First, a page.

Lost in Austenland

I managed to get out of London again!  Mum and I packed up and took a train out.  First stop on our mini adventure was the home of one of my favourite authors: Jane Austen. You may have heard of her? She’s kind of a big deal.

 

I love her for her scathing social commentary along with witty heroines who meet their match in both intellect and temperament.  I’ve read almost all the books (still need to get to Love & Freindship- yes it is spelt like that!) and seen most of the adaptations.  I love them all (though Persuasion is my fave). And apparently so do many Americans.  The cab driver from the station heard our accent and IMMEDIATELY knew where we were going.   To Chawton!


Jane Austen’s House Museum

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Jane moved around quite a bit due to her ‘genteel poverty’ as she might put it.  This is the home where she wrote and published most of her work.  It’s a beautiful cottage that was inherited by one of her brothers (he’d been adopted by a much wealthier family as they needed an heir).

 

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The house really showcases how Jane would have lived and explores her family life with rooms devoted to her Admiral brothers and her sister Cassandra.  But it also discussed her youth, parents, and early death at 42.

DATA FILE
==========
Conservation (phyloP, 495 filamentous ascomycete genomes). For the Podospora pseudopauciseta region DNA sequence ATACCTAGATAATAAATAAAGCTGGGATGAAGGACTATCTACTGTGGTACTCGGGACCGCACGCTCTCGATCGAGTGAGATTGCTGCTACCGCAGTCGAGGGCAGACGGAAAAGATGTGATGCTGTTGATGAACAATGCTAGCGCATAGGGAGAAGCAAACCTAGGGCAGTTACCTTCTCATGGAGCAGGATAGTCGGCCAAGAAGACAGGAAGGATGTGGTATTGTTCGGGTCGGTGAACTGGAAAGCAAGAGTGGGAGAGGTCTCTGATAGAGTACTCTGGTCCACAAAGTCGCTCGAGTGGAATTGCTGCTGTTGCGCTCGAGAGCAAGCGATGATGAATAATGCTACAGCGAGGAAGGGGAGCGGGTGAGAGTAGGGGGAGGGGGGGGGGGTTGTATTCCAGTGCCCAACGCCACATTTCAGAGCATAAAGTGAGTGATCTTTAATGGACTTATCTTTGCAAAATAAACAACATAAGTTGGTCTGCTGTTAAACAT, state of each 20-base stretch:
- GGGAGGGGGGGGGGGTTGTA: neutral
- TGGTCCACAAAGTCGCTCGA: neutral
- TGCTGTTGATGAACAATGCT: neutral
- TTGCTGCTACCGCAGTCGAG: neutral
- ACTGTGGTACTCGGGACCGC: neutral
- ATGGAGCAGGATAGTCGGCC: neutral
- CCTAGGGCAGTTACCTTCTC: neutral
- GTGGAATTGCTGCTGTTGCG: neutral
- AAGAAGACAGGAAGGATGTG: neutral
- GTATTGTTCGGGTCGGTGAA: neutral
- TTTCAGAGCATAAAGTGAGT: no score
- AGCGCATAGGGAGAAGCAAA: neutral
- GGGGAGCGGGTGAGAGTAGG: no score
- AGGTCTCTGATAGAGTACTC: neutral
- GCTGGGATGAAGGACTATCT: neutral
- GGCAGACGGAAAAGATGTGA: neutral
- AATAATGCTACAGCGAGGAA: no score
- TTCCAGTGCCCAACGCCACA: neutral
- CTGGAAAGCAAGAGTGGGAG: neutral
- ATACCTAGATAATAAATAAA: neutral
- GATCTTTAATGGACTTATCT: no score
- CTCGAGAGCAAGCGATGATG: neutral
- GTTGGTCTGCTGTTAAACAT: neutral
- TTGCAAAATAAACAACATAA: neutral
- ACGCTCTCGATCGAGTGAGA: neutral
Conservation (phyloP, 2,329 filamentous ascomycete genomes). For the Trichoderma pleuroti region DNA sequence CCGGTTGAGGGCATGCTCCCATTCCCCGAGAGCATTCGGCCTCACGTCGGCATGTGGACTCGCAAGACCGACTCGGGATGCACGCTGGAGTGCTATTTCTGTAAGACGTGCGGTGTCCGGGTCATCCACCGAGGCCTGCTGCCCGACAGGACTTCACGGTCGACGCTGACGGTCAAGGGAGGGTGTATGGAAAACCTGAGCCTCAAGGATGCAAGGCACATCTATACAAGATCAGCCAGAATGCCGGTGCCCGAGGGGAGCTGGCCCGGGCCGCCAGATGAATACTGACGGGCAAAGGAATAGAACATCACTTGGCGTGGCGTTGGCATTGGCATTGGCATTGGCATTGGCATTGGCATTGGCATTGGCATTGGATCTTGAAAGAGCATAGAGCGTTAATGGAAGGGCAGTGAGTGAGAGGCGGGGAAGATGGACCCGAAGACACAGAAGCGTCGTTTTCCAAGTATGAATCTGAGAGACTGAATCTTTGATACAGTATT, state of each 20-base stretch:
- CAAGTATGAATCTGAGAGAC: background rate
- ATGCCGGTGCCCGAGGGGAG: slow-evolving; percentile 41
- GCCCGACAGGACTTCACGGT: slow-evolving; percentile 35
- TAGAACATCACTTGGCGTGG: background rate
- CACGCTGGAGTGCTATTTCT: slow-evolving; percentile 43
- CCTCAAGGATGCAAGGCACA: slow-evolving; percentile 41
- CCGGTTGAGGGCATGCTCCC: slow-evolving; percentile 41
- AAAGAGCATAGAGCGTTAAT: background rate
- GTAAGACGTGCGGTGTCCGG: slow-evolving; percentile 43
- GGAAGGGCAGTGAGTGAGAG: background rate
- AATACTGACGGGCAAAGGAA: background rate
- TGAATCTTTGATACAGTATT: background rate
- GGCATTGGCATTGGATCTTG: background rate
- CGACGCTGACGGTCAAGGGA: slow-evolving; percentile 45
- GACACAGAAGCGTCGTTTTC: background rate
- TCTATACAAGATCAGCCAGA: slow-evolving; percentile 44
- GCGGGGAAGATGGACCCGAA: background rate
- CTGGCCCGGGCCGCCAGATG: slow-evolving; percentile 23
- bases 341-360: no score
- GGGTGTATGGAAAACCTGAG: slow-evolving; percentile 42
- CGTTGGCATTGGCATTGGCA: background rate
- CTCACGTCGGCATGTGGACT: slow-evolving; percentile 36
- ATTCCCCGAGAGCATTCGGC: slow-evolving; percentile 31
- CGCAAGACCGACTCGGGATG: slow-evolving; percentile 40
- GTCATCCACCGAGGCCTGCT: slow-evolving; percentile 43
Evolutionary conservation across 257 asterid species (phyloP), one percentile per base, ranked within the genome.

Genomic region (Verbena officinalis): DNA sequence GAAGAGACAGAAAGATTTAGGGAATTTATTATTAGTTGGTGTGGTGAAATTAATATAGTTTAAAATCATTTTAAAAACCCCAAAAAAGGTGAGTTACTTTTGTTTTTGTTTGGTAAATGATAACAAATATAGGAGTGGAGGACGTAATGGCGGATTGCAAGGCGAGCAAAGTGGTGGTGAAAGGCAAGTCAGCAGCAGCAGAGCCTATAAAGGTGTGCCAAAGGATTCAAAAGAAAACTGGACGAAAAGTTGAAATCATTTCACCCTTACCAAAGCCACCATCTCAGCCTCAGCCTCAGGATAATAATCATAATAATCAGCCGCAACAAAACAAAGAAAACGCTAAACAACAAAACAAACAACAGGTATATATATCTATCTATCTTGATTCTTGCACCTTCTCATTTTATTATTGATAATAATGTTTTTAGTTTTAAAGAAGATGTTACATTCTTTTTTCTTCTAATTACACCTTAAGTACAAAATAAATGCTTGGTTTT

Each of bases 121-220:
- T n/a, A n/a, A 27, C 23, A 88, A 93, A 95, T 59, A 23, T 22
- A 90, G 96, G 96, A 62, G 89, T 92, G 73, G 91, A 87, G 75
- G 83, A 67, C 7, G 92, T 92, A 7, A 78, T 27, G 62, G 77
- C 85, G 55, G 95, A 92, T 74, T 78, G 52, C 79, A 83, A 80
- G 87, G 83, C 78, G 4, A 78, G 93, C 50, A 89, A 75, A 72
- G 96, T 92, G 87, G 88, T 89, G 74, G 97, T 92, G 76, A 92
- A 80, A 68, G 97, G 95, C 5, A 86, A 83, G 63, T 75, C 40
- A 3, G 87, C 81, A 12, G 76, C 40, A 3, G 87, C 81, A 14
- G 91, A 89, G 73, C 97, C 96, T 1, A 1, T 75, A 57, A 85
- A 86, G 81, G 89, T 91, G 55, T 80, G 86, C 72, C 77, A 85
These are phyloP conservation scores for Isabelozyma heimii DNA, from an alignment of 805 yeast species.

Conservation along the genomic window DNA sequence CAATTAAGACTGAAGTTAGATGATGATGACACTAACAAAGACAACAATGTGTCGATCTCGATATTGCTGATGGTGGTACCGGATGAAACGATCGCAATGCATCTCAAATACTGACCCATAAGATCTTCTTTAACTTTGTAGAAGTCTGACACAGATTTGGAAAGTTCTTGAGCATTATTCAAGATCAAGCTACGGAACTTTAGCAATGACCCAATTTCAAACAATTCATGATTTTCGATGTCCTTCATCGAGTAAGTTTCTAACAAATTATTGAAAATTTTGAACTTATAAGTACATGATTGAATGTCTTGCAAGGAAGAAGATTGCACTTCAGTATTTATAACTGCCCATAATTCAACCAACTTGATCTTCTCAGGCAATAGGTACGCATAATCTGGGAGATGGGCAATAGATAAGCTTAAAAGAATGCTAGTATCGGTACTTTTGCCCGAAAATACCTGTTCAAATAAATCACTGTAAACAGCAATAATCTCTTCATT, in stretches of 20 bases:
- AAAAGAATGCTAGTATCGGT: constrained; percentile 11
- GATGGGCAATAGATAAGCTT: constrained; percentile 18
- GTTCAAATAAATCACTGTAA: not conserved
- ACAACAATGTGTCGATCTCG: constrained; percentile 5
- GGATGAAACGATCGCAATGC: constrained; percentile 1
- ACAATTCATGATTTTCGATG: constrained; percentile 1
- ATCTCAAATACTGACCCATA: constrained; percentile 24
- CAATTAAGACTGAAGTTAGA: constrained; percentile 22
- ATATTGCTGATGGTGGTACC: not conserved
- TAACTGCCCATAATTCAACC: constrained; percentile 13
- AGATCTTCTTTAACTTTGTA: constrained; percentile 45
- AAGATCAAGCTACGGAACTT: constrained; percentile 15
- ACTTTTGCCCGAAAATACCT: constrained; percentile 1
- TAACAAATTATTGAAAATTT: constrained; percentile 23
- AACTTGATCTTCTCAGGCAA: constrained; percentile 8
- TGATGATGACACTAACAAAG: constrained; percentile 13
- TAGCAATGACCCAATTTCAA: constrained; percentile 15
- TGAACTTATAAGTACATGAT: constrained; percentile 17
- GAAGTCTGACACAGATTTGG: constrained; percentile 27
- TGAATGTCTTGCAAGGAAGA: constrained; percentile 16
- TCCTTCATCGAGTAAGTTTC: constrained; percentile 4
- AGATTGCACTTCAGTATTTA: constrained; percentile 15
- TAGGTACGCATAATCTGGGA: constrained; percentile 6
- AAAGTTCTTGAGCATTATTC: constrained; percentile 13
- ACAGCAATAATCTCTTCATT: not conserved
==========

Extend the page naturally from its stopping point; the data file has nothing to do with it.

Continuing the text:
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In the kitchen were fun little activities! I tried my hand at making a sachet of lavender to place in drawers to keep them smelling good. You could also attempt to write with a quill! For kids they even had outfits they could try on!

 

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The gardens were lovely and many flowers were just beginning to bloom!  Gardens feature greatly in Austen’s work and this one was truly idyllic.  They even had fresh cut flowers in every room. Such a lovely touch.

 

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A few items in the Museum actually belonged to Austen including this desk.  It was where she wrote most of her work! To me it seemed surprisingly small. According to her letters and a museum label, she made sure the door to this room squeaked so she could hide her work if anyone came in.

 

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Throughout the museum where some of the illustrations of one of the Pride and Prejudice editions.  It is also the 200th anniversary of the publication of Emma!  Each room had a little connection to Emma, whether it was something mentioned in the novel or rare editions. There was even a reading room to peruse her work!

 

There is no cafe but across the street is one named after her sister/ bff Cassandra!


Rating: 4/5

Pros: Beautiful building, nice collection, kind staff/ volunteers, good for all ages, cute shop, fun activities, deep focus on Jane Austen the person and her life.

Cons: Chawton is not easy to get to without a car so be prepared to take a cab, people with mobility issues would have a hard time seeing the upper floor.

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